Graph essays present a written way for math students to interpret and explain information on a graph. There are many types of graphs, so it's important to understand the graph format and how to read the graph. After determining a way to read the graph and to interpret its information, you need to write an essay that presents the information. You will need expository writing skills and mathematical skills.
Interpret the graph information. For example, on a bar graph that details the quantity of rainfall per month during a 12-month period, read each bar and clearly indicate the method of measurement. Identify any labels such as those that indicate months. Write the information you have interpreted from the graph in clear sentences and in list form, such as "In August, there were 12 inches of rainfall."
Make a hypothesis about the information drawn from the graph. Analyze the graph to see what information you can deduce from the results. For example, "Based on graph information, it is reasonable to hypothesize that reduced snowfall in December translated to increased rainfall in July." If you have outside information that will help explain any patterns or inconsistencies you see, make note of the information so that you can include it in your essay.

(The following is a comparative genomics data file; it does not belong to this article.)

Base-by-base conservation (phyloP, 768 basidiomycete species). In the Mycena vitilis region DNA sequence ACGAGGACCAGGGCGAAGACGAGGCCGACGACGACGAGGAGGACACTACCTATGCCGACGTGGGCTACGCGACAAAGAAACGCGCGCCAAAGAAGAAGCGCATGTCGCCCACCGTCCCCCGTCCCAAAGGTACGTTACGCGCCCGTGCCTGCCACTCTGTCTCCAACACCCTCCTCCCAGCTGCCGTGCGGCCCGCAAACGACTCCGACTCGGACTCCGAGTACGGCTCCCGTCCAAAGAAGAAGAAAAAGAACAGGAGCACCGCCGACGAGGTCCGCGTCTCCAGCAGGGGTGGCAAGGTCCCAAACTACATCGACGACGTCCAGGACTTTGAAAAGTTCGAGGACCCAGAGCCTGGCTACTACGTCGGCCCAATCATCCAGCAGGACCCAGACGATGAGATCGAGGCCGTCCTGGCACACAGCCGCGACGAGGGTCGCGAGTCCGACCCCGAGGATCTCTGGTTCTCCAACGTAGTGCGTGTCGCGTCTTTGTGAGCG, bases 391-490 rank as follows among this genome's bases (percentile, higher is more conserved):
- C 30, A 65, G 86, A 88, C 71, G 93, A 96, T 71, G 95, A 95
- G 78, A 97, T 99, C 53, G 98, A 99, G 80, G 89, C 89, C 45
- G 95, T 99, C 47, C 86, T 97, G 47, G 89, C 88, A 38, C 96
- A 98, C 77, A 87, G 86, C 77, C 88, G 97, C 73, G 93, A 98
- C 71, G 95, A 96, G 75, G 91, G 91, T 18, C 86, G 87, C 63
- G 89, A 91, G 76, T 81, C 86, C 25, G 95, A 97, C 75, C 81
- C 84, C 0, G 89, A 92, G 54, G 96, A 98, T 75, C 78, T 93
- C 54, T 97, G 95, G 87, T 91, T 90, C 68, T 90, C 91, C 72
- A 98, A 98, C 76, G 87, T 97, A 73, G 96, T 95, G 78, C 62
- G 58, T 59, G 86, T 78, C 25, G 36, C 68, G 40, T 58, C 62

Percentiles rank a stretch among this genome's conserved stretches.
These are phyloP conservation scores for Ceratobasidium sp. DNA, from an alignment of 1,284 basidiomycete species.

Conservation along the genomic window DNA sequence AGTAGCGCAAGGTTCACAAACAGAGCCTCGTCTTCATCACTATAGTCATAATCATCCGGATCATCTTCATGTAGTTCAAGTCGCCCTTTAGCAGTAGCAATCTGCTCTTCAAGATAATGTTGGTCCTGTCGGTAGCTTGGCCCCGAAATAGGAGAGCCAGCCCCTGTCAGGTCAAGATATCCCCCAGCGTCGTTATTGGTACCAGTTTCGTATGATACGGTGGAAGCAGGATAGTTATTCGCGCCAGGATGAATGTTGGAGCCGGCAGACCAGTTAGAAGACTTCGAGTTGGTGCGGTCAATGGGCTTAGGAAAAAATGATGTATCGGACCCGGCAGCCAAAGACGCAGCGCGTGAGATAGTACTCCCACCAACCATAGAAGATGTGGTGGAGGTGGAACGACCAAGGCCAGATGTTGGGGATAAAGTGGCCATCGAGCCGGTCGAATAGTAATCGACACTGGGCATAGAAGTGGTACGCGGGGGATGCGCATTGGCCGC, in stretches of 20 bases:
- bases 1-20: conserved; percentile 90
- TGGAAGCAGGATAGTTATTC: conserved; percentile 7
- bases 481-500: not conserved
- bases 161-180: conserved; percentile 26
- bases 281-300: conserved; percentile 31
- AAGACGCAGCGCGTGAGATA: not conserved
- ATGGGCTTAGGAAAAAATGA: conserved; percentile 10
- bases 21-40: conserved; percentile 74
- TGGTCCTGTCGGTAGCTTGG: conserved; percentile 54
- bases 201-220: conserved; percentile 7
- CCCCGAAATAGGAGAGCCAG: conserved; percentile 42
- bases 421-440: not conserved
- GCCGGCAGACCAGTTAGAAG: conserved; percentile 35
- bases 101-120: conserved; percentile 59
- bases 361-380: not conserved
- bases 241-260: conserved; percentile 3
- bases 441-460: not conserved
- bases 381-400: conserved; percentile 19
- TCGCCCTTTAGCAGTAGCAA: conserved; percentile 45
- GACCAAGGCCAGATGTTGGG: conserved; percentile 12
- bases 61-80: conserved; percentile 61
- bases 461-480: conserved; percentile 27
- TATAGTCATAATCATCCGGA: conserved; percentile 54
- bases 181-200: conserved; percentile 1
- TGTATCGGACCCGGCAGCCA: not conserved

Begin with a general introduction. Typically, introductions in expository essays give basic information such as what type of graph you will be writing about and the information it displays. Include five to eight sentences that describe general observations from the graph. Create three sub-topics that you can discuss in your body paragraphs. These sub-topics should explain your hypothesis. End the introductory paragraph with your hypothesis.
Write body paragraphs, taking care to verify that each paragraph supports your hypothesis. For a pie graph that displays information about student populations in inner city schools, the hypothesis might state, "85 percent of the student population receives free and reduced lunch because of poor economic conditions in the community." The body paragraphs would need to discuss student population data, free and reduced lunch statistics and how this information equates to poor economic conditions.
Conclude your essay with a paragraph that explains why your hypothesis is correct. Support your statements with evidence from the graph and your essay. Often, it helps to draw on outside data supported by the particular graph you analyze. Include resources that provide unbiased statistical or mathematical data so that your essay remains as objective as possible.
- ['Graph', 'Word processing software (or pen and lined notebook paper)', 'Calculator']
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